Team Reflection Week Five Objectives
Team Reflection Week Five Objectives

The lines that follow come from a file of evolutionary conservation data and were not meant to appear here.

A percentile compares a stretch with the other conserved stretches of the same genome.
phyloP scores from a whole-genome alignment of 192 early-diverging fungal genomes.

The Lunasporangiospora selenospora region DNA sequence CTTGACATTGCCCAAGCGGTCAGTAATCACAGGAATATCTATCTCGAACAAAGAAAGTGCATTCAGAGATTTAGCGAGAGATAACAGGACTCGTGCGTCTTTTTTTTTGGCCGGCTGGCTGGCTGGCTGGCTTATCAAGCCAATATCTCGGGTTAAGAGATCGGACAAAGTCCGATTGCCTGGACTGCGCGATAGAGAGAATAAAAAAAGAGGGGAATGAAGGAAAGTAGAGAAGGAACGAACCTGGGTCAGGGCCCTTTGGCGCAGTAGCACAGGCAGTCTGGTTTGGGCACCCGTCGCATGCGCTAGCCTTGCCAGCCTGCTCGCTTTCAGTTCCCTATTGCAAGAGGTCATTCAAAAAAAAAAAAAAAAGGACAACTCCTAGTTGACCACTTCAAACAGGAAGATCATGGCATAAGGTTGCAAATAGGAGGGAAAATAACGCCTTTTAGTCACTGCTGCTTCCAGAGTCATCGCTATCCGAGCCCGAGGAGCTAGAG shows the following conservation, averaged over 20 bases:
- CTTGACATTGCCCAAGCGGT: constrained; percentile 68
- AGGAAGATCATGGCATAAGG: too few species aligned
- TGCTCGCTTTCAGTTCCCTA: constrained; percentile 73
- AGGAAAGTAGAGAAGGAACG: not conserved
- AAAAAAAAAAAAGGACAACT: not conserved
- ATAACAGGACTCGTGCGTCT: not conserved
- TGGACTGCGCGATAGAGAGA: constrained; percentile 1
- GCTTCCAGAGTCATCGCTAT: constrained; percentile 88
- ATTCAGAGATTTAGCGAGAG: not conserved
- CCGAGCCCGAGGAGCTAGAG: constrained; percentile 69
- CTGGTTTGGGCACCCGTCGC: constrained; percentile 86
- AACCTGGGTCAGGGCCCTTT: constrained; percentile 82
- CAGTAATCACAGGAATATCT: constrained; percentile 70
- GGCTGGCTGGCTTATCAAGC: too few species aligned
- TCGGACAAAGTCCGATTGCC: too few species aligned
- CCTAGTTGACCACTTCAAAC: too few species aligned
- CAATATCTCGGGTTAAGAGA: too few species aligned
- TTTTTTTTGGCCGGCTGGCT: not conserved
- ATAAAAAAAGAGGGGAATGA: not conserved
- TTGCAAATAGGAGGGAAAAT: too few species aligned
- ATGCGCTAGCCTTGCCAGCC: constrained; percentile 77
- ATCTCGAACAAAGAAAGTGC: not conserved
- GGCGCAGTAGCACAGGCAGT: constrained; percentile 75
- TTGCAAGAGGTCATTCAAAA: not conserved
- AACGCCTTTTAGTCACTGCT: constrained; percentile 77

Our team learned this week how to differentiate between types of discriminatory issues and knowing the legal considerations linked to it. This knowledge proved to be beneficial in the team’s decision on how to tackle option one of this week’s team reflection exercise. As a senior manager of a prominent security company, it is important that I look out for the company’s integrity in maintaining its mission of maintaining order, protecting property and the use of deadly force. One of our employees, Joe who recently returned from a successful two years boots in ground deployment in Afghanistan is suffering from Post Traumatic Stress Disorder (PTSD). His mental health provider made this diagnosis along with depression, anxiety, and anger issues. As the senior person in-charge of Joe, I have to make a tough decision whether to recommend if Joe should remain in or resign from the company. Joe is one of the few American heroes who selflessly served their country and in the process saw horrifying events and circumstances. It is not Joe’s fault for acquiring PTSD. His condition is not an excuse or ground for his termination. The senior manager must ensure that this does not happen to Joe. If anything, Joe should receive praise for stepping up and admitting he has post-deployment issues. By doing so, he made the first step to his recovery. Our company of whom 90% of employees are either military retirees or veterans will stand behind Joe a 100% of the time. Our company is proud of our nation’s heroes. We hold U.S. Coast Guard’s and reservist’s jobs until their return from deployment in compliance with the Uniformed Services Employment and Reemployment Rights Act of 1994 (USERRA). We also offer transition support programs for our returning warriors. Our company signed a Statement of Support pledge through the U.S. Department of Labor stating that: 1. We recognize, honor, and enforce USERRA. 2. Our managers and supervisors will have the tools they need to manage effectively those employees who serve in the Guard and Reserve. 3. We will recognize continually and support our country’s Service Members and their families in peace, in crisis, and in war (USERRA Report, p. 3). The manager is pleased to see Joe in one piece and ready to go back to the civilian world. However, the manager must ensure he is physically and mentally ready to perform the task. Joe’s supervisor has an obligation to protect the company and its clients. Therefore, he or she may be worried that Joe’s PTSD, depression, anxiety, and anger issues pose as a potential legal risk or incident waiting to happen. Joe’s psychologist will have to clear him to carry a weapon until he goes back in the field. He will have to work in administration temporarily until that time comes. Joe understands this process as a professional security provider. He signed numerous documents during his initial employment through human resources department detailing the legal aspects of carrying a weapon and the use of deadly force. The company lawyers have reviewed these documents and deemed it is in accordance with the Equal Employment Opportunity Commission (EEOC), the federal agency responsible for enforcing most federal antidiscrimination laws (Cheeseman, 2010). In 2012, EEOC reported nearly 100,000 job bias charges and their commission obtained $365 million for victims of workplace discrimination (US EEOC, n.d.). The new employees’ sign a fine print specifying that certain medications and medical condition such as psychotropic drugs and “unresolved PTSD” will disqualify the member from carrying a deadly weapon out on the field. As a professional, the manager would expect Joe to adhere to the company’s rules and regulations. In summary, even if his medical issues or license to carry takes years to resolve our company will...
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